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DOLL & Co. Architects Logo
DOLL & Co. Architects Logo
DOLL & Co. Architects Logo
DOLL & Co. Architects Logo
DOLL & Co. Architects Logo
Dunskey, Scotland, 2017, Agatha Savage


When art and architecture collide

For a recent project, DOLL & Co. looked for inspiration at the Victorian studio-home Sambourne House. But why do architects need to flex their creative muscles? We speak to our team to find out…

Planning success on Stafford Terrace

As many of you know from our June newsletter, we recently visited Sambourne House at 18 Stafford Terrace – once the home of Punch illustrator Edward Linley Sambourne. Decorated like a cabinet of curiosities, this mid 19th-century Kensington townhouse stands as a testament to Victorian art and architecture. 

The interior details provided ample inspiration for our team, who have integrated period features into their designs for a contemporary refurbishment and extension on a project just opposite. Similar to Sambourne, the property is Grade-II listed and our plans to maximise on space for this family home are already underway. For example, the external brick vaults in the cellar, historically used for keeping coal, have been renovated to make the internal space larger, while remaining in-keeping with the character of the building. DOLL & Co. was one of the first on this street to get consent approved, which paves the way for other properties looking to add value and do the same.

Why art and architecture are interwined

Historically, architects were seen as being at the pinnacle of artistry, teasing out watercolours, line drawings and free-hand maps as blueprints for houses or entire towns. Old masters were known for paintings as much as construction plans – take Charles Rennie Mackintosh’s art nouveau and art deco watercolours, posters and interiors. So too are many contemporary architects. Peter Zumthor designs buildings like dramatic, monumental sculptures. He’s so involved with the art world that he’s a Royal Academician and has collaborated with artists such as Louise Bourgeois. 

There’s no denying, though, that the industry is getting continually more dominated by computing programmes. Architectural schools focus less on canvas and more on AutoCAD. Yet, the blurred lines between art and architecture remain. A painting affects emotions and taps into the psyche, much in the same way that a building’s dimension, texture and space does too. And there is a shared creativity between the creators of both. 

At DOLL & Co., our team continue to flex their artistic skills, both at work and at home, painting, sketching and drawing by hand. How important is art to them?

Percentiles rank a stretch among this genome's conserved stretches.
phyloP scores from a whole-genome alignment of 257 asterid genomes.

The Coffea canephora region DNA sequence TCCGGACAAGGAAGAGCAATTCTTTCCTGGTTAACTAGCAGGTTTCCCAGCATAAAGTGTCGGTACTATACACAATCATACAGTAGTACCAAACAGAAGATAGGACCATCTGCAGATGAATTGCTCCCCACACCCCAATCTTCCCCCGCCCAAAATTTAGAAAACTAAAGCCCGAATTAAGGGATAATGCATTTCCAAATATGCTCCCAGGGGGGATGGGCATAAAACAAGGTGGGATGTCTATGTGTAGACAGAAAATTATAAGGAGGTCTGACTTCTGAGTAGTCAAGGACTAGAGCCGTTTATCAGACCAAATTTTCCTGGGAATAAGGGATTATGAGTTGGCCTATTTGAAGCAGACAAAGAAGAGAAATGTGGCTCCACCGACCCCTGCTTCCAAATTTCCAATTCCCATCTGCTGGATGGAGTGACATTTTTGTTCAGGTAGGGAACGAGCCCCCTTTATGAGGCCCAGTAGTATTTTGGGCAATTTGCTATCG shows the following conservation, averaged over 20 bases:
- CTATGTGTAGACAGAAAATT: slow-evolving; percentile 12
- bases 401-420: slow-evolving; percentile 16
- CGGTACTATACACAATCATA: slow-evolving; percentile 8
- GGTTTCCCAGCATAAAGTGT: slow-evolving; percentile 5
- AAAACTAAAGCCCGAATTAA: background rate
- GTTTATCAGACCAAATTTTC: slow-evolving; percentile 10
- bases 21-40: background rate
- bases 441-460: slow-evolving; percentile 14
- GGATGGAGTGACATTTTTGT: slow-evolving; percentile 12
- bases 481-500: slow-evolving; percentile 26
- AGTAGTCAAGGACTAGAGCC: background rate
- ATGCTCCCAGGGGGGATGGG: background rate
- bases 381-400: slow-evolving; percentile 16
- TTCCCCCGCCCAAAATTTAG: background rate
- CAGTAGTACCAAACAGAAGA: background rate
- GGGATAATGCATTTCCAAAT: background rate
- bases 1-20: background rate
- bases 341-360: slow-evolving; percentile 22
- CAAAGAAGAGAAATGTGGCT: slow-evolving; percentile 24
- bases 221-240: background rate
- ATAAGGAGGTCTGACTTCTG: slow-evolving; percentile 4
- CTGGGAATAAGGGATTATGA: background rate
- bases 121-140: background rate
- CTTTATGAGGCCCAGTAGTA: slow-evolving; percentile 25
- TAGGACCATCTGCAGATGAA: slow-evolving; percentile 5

Hand Sketch of Wasp, pen on watercolour paper, 2020, Ian Dollamore
“Architecture without art will always fall into the category of ‘design’ which primarily focuses on the functional requirements of the end user. Artistic application introduces personality – of the client as well as the architect/designer; this creates something truly unique, and with emotional resonance.” 

Ian Dollamore, Director

Imaginary Town, oil on board, 2007, Agatha Savage 

“Art and architecture are intertwined and integral to each other. Utilising the pencil case and bringing out the paints trains the eye, be it colour, shadow, form, space…” 

Agatha Savage, Architect

Canterbury Cathedral, wood burning, Sam Dale

“Art is sensory. It generates emotion. So, when creating a space, 
it’s important to practice how.”

Sam Dale, Architectural Assistant

Bolton Abbey, Nick Smith

“Architecture is a form of art that entwines function and aesthetics through an iterative creative process. The ability to master technical skills inherent to this is not just a means to an end, it is a fundamental part of the artistic resolution of an architectural commission.” 

Nick Smith, Director

DOLL & Co. find eclectic expression at London Design Festival  

Last week, the DOLL & Co. team explored the variety of human creativity at London Design Festival. The first stop was the Mayfair Design District, where we caught a glimpse of the Bryan O’Sullivan Collection, a playful assortment of sophisticated and irreverent furniture and lighting from the Irish designer. Next up, the new Apparatus space from Gabriel Hendifar, exploring familial Persian influences, making it less gallery and more fantasy home. Then there was BDDW, a Philadelphian craft story by Tyler Hays, merging his role as painter across ceramics, furniture and clothing. Finally, the team took expression into their own hands, alongside the Munro interior design studio, at Studio Pottery London, to find their own forms of expression – with all forms of success!

What do you think? Join in the conversation on social media or get in touch with us by email.


Ian Dollamore, Director at Doll & Co
Ian Dollamore, Director at Doll & Co
Ian Dollamore

DOLL & Co.

Ian is a leading architect and designer with extensive experience across the luxury real estate sector.


15 March 2022

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